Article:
Kyrie Irving won’t be ready when the season starts on October 27th in Chicago. The injury to his knee has forced the Cavs to take a very slow approach to his readiness, and to make sure that he is completely healed when he returns.

He stated recently that he also has plans to alter his style of play to avoid further injury. His style of play is one of the most unique in the league, with a combination of incredible ball-handling skills, an ability to finish with either hand at the rim, and a deadly touch from the outside. What these changes to his style of play will look like is a mystery to fans eager to see him back on the court.

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What will this version of his new style of play look like though? We shouldn’t expect him to abandon his ability to get to the rim entirely, just like we shouldn’t expect him to exclusively shoot jump shots. If there is anything that has been a deterrent to his development, it has been his health, and if his adjustments allow him to be more healthy without sacrificing what he brings to the team, then we are yet to see the best of Kyrie Irving.

Irving has been as dynamic a point guard as there is in the NBA off the pick-and-roll. With the team, and LeBron James, already committing to look for more action out of Kevin Love, Irving could very well turn into more of a distributor off of the pick-and-roll, as opposed to an attacking scorer. There should be plenty of space on the court, given the all-around shooting ability of his teammates, so Irving could potentially focus some of his efforts on the offensive end towards setting up his teammates.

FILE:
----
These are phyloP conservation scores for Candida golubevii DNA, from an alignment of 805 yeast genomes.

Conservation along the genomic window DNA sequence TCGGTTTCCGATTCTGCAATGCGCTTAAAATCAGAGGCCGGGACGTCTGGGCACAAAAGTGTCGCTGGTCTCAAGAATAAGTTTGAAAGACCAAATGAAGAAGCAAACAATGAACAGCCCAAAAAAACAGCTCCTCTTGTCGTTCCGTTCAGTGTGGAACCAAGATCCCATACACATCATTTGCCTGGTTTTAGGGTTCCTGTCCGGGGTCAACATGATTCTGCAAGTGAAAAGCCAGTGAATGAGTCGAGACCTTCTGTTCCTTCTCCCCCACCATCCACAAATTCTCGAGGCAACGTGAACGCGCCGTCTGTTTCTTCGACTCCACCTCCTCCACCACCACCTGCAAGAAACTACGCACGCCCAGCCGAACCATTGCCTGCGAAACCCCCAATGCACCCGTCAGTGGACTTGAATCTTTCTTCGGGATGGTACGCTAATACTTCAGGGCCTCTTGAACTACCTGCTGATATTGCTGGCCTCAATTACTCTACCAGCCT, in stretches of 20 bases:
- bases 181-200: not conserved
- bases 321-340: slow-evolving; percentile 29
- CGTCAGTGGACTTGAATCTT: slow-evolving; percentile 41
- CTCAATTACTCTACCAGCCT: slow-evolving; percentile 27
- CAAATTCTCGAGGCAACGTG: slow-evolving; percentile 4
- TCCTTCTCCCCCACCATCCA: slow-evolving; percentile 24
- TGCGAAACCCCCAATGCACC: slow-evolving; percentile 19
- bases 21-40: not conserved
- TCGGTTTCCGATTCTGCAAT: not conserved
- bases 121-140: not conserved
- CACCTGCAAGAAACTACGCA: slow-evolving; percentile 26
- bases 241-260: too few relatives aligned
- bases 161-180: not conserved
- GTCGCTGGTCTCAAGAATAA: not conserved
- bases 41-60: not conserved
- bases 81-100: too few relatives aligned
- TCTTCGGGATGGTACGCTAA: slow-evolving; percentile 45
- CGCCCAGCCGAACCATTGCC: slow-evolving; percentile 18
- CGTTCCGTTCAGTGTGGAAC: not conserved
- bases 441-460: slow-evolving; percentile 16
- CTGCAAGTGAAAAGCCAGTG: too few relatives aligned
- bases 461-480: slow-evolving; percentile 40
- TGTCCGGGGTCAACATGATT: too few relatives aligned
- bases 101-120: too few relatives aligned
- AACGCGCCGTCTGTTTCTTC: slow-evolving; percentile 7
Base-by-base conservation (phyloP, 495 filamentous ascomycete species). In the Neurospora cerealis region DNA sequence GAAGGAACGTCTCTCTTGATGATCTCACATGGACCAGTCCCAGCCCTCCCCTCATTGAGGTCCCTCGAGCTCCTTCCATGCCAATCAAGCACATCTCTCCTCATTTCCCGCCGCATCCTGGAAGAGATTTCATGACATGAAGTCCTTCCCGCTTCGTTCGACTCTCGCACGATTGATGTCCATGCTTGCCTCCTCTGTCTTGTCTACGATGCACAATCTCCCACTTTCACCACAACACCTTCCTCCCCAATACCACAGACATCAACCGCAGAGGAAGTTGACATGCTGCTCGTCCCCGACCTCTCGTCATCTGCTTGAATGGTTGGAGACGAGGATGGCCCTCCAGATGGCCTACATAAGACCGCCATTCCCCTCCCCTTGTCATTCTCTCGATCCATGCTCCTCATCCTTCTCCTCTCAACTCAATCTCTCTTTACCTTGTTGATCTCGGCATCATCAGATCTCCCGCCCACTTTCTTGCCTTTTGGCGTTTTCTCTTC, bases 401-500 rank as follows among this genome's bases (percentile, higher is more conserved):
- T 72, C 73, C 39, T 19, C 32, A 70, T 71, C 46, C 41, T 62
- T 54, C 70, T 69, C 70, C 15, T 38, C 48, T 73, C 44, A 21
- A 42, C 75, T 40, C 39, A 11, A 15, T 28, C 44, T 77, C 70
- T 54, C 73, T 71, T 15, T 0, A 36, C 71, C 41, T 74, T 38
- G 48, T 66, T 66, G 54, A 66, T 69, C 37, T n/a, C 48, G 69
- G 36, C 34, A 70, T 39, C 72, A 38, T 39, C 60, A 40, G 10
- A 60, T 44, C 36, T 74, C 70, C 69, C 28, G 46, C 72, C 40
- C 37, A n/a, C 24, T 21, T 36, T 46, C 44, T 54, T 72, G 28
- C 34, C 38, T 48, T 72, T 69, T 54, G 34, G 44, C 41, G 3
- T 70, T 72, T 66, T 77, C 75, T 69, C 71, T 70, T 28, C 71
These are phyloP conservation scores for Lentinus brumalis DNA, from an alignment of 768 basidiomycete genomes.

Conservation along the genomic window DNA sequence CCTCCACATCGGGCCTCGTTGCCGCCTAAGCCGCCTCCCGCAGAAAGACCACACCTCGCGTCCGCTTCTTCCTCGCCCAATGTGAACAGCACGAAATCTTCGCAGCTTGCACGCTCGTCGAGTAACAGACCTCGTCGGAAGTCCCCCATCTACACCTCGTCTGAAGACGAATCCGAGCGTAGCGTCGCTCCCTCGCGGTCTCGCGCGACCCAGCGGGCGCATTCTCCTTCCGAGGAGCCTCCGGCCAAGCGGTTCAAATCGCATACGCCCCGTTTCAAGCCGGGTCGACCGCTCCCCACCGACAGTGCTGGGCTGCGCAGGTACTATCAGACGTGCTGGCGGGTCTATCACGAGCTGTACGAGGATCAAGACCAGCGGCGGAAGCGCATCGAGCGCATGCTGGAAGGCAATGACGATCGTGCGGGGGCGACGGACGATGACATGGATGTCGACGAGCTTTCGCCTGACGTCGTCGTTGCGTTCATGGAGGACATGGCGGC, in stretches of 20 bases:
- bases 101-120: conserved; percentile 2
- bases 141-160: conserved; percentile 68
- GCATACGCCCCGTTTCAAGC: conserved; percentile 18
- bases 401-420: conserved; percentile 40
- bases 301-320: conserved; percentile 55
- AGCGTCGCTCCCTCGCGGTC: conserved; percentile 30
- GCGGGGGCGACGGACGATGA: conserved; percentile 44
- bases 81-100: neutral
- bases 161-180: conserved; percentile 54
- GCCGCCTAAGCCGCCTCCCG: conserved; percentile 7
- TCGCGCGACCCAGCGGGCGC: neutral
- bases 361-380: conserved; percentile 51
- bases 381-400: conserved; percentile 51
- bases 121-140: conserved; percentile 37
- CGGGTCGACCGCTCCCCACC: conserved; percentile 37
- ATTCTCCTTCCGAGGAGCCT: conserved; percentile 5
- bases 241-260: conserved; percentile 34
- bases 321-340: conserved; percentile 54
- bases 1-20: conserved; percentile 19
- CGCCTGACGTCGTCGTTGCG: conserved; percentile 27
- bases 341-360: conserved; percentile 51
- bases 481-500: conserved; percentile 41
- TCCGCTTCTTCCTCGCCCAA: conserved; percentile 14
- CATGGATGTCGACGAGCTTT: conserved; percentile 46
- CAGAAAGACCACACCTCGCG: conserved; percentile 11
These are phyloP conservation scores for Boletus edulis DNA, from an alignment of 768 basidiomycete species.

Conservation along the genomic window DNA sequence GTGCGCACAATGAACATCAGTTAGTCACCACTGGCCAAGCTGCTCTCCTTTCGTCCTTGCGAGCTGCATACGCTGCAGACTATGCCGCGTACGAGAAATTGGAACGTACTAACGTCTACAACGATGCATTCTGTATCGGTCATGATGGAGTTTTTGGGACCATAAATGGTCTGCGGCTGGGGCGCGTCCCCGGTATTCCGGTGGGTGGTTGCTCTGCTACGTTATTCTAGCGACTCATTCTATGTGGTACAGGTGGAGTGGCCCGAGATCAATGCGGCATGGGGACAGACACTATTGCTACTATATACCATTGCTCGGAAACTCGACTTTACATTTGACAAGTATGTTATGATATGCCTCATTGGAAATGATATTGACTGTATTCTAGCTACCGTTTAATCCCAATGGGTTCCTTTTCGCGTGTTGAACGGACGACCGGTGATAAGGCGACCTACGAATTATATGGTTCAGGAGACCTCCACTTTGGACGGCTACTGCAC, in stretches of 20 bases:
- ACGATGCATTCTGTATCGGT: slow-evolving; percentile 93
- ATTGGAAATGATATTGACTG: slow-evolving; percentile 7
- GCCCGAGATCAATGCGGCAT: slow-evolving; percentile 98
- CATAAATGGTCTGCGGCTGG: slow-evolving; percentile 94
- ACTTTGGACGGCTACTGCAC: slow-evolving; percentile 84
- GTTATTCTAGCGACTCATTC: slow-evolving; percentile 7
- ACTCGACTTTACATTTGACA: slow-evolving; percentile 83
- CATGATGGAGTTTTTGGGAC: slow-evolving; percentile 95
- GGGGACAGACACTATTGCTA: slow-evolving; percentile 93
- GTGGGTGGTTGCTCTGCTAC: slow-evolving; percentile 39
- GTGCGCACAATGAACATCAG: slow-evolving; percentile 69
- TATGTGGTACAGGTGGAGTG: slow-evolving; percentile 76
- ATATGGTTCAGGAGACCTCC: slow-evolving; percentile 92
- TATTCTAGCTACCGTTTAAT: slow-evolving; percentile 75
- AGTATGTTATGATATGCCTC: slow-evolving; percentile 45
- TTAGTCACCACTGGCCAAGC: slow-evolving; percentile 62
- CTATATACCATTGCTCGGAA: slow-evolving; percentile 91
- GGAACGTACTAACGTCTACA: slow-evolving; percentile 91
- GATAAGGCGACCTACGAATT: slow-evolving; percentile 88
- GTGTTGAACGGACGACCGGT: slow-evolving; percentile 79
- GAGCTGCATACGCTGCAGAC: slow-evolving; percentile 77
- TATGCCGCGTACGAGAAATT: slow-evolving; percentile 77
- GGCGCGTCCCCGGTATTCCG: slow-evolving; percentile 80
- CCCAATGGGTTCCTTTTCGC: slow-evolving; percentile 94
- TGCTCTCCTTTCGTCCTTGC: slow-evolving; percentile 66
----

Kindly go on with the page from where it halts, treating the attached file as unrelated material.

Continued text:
Who in the NBA might this new version of Kyrie Irving look like? A potential comparison could be made to Tony Parker, because of his ability to shoot the teardrop in the paint. If Irving wants to avoid taking hard hits from big guys contesting his shot, he could take a page out of Parker’s book and perfect the tear drop from 10-15 feet away. This would prevent an awkward landing that could result to injury.

Irving could also pattern some parts of his game after last year’s Most Valuable Player, Stephen Curry. Curry was also struck by injuries early in his career, but regained his health and has rarely taken a hard hit going to the basket. Curry has a wide array of floaters and finger rolls that allow him to control his landing and upset the timing of the shotblocker. Irving has these same skills, and will likely look to use them more this year.

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Irving is obviously a huge part of the Cavaliers’ long-term success, so nothing is more important to the team than his health. If the adjustments that he will make give him a better chance to be healthy and fresh heading into the playoffs, then they are good adjustments. His adjustments should not be considered sacrifices because he is a dynamic and extremely talented point guard. As long as he is still efficient on offense and the team is winning, there’s nothing to complain or be concerned about.